BACKGROUND: Few studies investigated the immune response to SARS-CoV-2 vaccine in patients with multiple sclerosis (pwMS) treated with natalizumab (NTZ) and found a short-term efficient humoral response; however, there are no studies assessing the levels of SARS-CoV-2 IgG antibodies in pwMS treated with NTZ over time. METHODS: Humoral immune response to BNT162b2 mRNA COVID-19 vaccine was assessed in a group of 26 pwMS on NTZ up to 6 months after a full COVID-19 vaccination cycle and compared it with 43 age- and sex-matched group of HC. Serum samples were collected before the first dose (T0), and 4 weeks (T1) and 6 months (T2) after the first dose of BNT162b2 mRNA COVID-19 vaccine. The LIAISON® SARS-CoV-2 TrimericS-IgG assay (DiaSorin-S.p.A.) was employed for the detection of IgG antibodies to SARS-CoV-2 spike protein (cutoff for positive IgG antibodies: 33.8 BAU/mL). RESULTS: At T1 and T2, both groups showed an efficient humoral response to BNT162b2 mRNA COVID-19 vaccine. A significant reduction of IgG antibodies to SARS-CoV-2 spike protein was detected at T2 both in pwMS and in HC, but SARS-CoV-2 IgG antibodies were still above the cutoff limit in all participants. CONCLUSIONS: pwMS on NTZ develop and maintain a long-term humoral response after a full COVID-19 vaccination cycle comparable to their healthy peers, and these findings are relevant for clinicians called to counsel about COVID-19 mRNA vaccine timing and booster doses in pwMS treated with NTZ.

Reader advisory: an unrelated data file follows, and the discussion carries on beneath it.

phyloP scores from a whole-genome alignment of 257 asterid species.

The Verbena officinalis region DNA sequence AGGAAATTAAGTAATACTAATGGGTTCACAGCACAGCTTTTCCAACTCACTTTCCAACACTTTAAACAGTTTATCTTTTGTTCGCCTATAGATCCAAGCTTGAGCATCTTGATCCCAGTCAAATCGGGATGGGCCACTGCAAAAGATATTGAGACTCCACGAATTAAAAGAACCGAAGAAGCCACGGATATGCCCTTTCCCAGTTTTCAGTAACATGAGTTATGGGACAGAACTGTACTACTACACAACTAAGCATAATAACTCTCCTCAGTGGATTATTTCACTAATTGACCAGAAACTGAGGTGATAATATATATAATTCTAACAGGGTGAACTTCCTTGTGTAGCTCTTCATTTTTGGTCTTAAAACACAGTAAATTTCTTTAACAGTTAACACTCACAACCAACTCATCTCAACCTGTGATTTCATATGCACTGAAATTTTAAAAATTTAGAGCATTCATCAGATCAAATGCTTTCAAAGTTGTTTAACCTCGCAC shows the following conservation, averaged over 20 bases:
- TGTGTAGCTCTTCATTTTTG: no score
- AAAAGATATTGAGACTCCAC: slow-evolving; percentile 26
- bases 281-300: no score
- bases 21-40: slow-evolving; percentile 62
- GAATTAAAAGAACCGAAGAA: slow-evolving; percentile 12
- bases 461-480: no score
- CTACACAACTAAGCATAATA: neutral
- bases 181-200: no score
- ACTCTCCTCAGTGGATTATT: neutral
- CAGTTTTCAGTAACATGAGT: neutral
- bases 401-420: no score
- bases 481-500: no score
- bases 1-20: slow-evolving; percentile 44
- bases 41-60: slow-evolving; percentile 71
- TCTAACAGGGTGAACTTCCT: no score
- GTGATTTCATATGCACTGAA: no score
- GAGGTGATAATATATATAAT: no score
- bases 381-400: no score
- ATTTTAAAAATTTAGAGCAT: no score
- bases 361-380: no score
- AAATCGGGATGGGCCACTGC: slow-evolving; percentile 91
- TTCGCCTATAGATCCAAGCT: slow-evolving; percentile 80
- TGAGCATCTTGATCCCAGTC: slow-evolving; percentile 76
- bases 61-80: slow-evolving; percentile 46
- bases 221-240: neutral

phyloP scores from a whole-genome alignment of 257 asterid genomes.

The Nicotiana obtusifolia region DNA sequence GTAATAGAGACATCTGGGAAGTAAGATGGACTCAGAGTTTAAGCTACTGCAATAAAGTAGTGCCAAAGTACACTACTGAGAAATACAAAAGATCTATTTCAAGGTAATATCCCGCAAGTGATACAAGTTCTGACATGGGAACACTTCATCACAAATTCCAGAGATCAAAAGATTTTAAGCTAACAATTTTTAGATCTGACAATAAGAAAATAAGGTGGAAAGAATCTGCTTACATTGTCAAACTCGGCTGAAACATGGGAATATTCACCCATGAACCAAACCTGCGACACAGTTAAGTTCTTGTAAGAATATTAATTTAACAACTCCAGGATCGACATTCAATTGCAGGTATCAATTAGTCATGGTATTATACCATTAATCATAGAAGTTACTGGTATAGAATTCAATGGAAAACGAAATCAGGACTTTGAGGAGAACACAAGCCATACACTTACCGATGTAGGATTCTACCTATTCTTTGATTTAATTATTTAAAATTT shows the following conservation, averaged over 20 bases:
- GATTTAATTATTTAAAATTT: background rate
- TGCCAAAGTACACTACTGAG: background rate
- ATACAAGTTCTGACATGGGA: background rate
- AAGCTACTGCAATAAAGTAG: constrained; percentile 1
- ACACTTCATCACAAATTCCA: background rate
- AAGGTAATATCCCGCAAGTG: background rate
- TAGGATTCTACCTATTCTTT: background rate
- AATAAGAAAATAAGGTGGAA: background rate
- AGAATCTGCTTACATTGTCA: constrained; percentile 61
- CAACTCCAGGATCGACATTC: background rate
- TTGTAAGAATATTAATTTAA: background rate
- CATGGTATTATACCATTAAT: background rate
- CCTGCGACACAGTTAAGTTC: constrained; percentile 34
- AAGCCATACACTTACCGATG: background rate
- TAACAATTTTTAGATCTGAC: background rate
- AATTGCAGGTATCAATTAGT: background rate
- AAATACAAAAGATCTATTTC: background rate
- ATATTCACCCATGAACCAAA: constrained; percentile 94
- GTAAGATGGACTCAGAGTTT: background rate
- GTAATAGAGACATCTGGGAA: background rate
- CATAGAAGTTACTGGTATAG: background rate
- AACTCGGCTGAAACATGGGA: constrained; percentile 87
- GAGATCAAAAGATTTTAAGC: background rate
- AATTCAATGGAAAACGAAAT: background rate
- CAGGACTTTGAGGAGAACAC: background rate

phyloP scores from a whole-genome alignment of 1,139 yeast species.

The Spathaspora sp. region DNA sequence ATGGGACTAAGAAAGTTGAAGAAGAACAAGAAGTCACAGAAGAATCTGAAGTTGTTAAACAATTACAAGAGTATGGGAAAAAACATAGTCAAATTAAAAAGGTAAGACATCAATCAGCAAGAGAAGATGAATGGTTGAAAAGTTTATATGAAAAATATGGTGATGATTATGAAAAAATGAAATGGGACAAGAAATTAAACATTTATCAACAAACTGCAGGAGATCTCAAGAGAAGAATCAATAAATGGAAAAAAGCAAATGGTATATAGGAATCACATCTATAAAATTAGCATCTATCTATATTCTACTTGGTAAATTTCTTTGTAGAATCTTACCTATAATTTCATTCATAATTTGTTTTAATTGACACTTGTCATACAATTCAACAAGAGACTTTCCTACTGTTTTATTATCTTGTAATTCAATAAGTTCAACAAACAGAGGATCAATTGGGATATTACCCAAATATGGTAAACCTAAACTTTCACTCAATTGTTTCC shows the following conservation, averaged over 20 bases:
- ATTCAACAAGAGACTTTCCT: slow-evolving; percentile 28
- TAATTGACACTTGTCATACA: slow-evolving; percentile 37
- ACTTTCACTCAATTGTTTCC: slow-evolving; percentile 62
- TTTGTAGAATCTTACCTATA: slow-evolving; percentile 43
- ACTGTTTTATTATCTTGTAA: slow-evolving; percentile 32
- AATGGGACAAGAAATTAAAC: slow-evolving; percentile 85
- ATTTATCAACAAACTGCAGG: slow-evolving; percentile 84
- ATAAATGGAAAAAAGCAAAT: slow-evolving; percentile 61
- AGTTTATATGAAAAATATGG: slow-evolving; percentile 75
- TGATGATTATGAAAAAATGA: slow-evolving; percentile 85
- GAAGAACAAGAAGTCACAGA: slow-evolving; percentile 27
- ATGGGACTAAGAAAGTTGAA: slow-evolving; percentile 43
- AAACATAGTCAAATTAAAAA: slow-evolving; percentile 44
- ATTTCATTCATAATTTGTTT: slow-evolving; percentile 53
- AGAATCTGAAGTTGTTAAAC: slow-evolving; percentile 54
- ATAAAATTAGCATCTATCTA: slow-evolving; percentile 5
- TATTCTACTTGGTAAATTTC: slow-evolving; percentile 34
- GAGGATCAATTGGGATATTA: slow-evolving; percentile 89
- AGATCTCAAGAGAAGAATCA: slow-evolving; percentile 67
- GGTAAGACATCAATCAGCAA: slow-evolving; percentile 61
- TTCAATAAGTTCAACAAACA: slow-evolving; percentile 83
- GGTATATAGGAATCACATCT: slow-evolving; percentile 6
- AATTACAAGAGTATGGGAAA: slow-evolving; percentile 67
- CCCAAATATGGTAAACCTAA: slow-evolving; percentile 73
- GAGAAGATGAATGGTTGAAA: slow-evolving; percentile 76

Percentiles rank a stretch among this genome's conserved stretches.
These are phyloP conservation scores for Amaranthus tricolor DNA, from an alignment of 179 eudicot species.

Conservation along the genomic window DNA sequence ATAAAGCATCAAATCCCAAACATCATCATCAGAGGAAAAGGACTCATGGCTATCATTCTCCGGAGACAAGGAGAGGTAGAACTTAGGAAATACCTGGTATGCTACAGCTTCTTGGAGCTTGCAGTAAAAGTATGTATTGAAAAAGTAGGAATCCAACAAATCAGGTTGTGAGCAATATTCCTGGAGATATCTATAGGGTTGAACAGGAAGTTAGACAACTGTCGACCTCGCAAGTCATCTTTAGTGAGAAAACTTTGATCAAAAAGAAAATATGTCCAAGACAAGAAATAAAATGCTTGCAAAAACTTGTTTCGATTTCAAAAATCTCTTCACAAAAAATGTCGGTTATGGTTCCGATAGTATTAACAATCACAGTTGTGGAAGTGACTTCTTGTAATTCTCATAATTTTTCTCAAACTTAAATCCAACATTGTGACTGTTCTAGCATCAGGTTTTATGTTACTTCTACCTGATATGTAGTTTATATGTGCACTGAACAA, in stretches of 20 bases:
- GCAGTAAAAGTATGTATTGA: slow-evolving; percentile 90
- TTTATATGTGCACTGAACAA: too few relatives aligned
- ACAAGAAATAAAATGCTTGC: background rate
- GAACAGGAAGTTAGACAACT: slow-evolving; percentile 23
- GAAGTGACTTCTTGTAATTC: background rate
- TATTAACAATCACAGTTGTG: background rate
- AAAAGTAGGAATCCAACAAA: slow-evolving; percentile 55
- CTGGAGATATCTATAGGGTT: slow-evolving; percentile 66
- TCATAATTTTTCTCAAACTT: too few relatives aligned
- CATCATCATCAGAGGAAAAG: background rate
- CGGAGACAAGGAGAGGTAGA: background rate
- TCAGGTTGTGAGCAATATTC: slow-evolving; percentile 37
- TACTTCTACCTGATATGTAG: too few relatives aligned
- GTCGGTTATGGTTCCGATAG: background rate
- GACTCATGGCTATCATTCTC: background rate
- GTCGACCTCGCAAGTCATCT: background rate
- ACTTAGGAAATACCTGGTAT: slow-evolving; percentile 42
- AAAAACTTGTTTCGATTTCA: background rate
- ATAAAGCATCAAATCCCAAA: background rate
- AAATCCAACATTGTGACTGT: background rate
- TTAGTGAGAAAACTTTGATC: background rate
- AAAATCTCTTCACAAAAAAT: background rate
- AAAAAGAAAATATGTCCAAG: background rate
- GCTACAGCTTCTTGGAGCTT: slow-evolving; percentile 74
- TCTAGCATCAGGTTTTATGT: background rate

Subject(s)
COVID-19 , Multiple Sclerosis , Antibodies, Viral , BNT162 Vaccine , COVID-19/prevention & control , COVID-19 Vaccines/therapeutic use , Humans , Immunoglobulin G , Multiple Sclerosis/drug therapy , Natalizumab/therapeutic use , RNA, Messenger , SARS-CoV-2 , Spike Glycoprotein, Coronavirus , Vaccines, Synthetic , mRNA Vaccines
12.
Chest ; 161(2): e71-e73, 2022 02.
Article in English | MEDLINE | ID: covidwho-1664778

ABSTRACT